British GP: Silverstone open to hosting two F1 races without fans
British GP currently set for July 19 and could host consecutive races
Last Updated: 20/04/20 1:13pm
Silverstone would be willing to host an unprecedented two successive grands prix without spectators to help Formula 1 fight back from the coronavirus crisis, according to circuit boss Stuart Pringle.
Pringle told Sky Sports earlier this month that Silverstone were ready to help the sport in any way - with two consecutive races discussed - and talks between F1, its 10 teams and the FIA have ramped up in recent weeks, with all European races taking place behind closed doors a strong possibility.
The British GP is currently stated to be the third event of the season on July 19, after races in France - which is expected to be the 10th race to be called off - and Austria.
"We have been asked could we hold a race or two and could they be behind closed doors," Pringle, whose circuit drew the biggest crowd of any last year, told the Guardian newspaper.
"The answer is absolutely, we are open to looking into anything and everything."
F1 are hoping to start the season in the European summer with a revised and reduced schedule that could run into next year.
No circuit has ever hosted two races in succession in the same season.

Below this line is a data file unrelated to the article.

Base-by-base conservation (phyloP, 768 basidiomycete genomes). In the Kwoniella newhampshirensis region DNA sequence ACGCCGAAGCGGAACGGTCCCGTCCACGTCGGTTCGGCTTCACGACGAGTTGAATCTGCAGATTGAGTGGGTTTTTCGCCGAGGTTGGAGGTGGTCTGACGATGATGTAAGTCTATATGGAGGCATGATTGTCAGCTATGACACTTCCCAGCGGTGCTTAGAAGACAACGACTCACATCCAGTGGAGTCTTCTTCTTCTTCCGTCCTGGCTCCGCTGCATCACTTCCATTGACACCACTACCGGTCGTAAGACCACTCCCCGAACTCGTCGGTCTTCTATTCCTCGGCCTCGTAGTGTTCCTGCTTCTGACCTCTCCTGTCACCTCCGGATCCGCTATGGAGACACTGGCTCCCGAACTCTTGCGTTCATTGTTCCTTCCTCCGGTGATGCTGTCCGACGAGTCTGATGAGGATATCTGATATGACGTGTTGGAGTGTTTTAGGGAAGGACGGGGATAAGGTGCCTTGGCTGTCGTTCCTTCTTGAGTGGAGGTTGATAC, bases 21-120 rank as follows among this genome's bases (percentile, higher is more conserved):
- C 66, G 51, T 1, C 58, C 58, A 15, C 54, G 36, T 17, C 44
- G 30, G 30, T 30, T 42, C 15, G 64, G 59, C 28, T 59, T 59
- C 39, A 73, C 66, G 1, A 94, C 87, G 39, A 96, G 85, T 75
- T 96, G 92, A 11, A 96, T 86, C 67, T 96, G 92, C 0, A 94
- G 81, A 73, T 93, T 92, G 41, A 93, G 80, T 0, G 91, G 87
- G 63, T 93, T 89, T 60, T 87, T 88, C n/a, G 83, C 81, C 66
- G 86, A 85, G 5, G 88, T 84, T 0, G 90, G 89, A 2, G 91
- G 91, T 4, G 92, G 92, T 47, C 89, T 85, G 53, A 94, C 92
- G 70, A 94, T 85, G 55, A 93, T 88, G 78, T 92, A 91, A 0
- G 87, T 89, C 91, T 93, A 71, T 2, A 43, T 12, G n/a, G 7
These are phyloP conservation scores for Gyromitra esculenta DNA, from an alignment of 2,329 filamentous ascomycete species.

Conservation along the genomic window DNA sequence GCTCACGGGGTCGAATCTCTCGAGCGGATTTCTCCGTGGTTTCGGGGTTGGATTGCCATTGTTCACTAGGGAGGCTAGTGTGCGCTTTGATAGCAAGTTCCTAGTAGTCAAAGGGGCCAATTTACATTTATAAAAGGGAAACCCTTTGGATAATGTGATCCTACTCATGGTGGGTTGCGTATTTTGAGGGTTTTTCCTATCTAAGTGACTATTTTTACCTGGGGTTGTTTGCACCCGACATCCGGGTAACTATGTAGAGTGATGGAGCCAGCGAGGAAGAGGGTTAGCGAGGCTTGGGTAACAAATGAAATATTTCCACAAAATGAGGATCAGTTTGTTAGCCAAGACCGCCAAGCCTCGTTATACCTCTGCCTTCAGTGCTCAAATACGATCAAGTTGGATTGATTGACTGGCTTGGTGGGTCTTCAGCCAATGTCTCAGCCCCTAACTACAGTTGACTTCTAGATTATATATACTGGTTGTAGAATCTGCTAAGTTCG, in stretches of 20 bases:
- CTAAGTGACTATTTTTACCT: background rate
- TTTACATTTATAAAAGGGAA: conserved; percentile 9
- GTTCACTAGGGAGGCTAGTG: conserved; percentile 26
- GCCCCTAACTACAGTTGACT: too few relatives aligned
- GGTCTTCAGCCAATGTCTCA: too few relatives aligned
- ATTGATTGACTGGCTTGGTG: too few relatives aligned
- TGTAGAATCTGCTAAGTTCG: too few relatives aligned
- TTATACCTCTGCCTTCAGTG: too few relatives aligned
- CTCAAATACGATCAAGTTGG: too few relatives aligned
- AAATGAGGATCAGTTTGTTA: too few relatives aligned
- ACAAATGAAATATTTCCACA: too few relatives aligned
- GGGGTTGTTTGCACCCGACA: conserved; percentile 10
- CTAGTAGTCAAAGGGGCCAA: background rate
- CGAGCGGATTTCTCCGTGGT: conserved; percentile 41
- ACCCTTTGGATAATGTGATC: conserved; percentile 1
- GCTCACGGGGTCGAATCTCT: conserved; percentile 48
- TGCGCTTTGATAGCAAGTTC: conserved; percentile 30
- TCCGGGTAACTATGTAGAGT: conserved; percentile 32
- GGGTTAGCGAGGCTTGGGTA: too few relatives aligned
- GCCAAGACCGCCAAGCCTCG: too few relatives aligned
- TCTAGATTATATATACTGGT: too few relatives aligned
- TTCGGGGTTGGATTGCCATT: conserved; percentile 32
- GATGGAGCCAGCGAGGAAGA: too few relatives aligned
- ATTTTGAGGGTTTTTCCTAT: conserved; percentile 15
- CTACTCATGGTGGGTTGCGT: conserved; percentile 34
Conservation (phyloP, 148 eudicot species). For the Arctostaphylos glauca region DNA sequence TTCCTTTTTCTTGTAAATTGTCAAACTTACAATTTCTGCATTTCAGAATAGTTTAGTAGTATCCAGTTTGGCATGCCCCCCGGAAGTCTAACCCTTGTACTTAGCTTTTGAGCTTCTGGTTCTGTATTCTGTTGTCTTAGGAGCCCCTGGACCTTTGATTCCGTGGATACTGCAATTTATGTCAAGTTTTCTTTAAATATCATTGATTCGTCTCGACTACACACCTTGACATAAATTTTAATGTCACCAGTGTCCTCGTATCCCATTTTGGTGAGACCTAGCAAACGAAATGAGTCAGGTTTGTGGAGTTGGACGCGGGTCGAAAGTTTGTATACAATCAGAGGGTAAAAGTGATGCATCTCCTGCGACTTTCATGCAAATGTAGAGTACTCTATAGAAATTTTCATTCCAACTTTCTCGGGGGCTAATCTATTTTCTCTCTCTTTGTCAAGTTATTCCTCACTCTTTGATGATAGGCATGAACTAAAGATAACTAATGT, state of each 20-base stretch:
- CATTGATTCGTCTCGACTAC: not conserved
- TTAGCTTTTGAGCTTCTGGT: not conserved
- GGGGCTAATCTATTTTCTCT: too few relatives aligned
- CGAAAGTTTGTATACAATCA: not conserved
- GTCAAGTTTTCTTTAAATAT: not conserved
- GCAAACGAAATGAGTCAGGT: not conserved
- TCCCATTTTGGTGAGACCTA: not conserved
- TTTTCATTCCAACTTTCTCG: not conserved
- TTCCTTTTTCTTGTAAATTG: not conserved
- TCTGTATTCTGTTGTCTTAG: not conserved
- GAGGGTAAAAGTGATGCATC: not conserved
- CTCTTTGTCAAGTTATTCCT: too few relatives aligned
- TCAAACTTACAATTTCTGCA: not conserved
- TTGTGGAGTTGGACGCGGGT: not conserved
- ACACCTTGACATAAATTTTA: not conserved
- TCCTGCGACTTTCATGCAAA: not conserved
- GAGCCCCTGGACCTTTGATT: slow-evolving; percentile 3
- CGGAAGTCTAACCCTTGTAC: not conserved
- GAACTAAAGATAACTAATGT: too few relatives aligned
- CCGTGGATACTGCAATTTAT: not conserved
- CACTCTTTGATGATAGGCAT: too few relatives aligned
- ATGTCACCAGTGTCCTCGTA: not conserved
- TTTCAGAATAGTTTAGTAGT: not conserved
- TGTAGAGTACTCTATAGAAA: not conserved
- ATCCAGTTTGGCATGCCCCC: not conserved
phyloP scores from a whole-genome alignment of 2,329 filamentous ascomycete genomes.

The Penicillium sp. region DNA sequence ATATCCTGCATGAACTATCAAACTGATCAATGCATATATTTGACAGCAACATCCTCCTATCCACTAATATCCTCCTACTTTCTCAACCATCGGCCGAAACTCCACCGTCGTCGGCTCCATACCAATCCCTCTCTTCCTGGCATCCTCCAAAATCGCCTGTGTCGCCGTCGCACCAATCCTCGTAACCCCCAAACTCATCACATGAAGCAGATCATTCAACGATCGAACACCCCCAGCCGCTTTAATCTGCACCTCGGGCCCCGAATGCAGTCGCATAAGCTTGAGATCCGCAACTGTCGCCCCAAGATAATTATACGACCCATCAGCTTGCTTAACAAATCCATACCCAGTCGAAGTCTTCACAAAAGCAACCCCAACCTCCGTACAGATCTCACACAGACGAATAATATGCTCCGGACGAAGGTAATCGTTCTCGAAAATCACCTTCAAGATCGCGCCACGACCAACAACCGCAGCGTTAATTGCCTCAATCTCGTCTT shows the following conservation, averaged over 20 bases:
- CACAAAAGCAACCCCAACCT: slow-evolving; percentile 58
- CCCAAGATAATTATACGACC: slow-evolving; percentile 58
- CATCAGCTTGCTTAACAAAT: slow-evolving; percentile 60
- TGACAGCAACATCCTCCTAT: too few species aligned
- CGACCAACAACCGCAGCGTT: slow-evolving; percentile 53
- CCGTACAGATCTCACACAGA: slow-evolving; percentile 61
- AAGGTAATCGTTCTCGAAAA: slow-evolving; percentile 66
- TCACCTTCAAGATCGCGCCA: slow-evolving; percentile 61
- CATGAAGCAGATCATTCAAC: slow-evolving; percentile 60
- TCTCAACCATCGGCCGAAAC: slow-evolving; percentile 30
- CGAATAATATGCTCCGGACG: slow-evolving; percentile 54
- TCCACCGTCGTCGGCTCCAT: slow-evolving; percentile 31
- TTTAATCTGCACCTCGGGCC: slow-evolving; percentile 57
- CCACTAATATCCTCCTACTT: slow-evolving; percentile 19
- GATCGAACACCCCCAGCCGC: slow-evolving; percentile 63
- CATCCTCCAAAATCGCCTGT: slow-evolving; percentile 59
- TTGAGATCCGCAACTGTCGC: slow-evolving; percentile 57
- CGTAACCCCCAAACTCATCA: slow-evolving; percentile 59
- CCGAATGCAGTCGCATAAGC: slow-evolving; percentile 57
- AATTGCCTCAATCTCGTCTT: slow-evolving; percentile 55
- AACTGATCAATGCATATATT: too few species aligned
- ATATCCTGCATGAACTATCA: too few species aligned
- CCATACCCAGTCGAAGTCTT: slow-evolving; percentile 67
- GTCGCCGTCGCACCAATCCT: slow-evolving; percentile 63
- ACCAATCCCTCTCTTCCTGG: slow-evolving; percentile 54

"I have complete confidence in our ability to put on these events. We have a lot of experience, a lot of knowledge, we can turn that on definitely," added Pringle.
While some countries are starting to ease strict lockdown conditions imposed to tackle the coronavirus crisis, events involving large crowds of people are likely to remain banned for some time.
Official guidance in Britain is for people to stay at home and to practice social distancing if they do have to go outside.
Every race on the original F1 calendar has been cancelled or called off up to the French Grand Prix at Le Castellet on June 28, but that is also expected to be postponed.
That would leave Austria on July 5, at a circuit owned by energy drink Red Bull who have two F1 teams, two weeks before the British Grand Prix at Silverstone.
Silverstone, which is a short drive from seven of the 10 F1 teams' headquarters, also hosted the first world championship grand prix in 1950.
"They can't set this ball rolling unless they have a solution that stands a fighting chance of running successfully over multiple races," said Pringle.
"That timescale would suit us if we didn't have to put in the infrastructure for accommodating the public."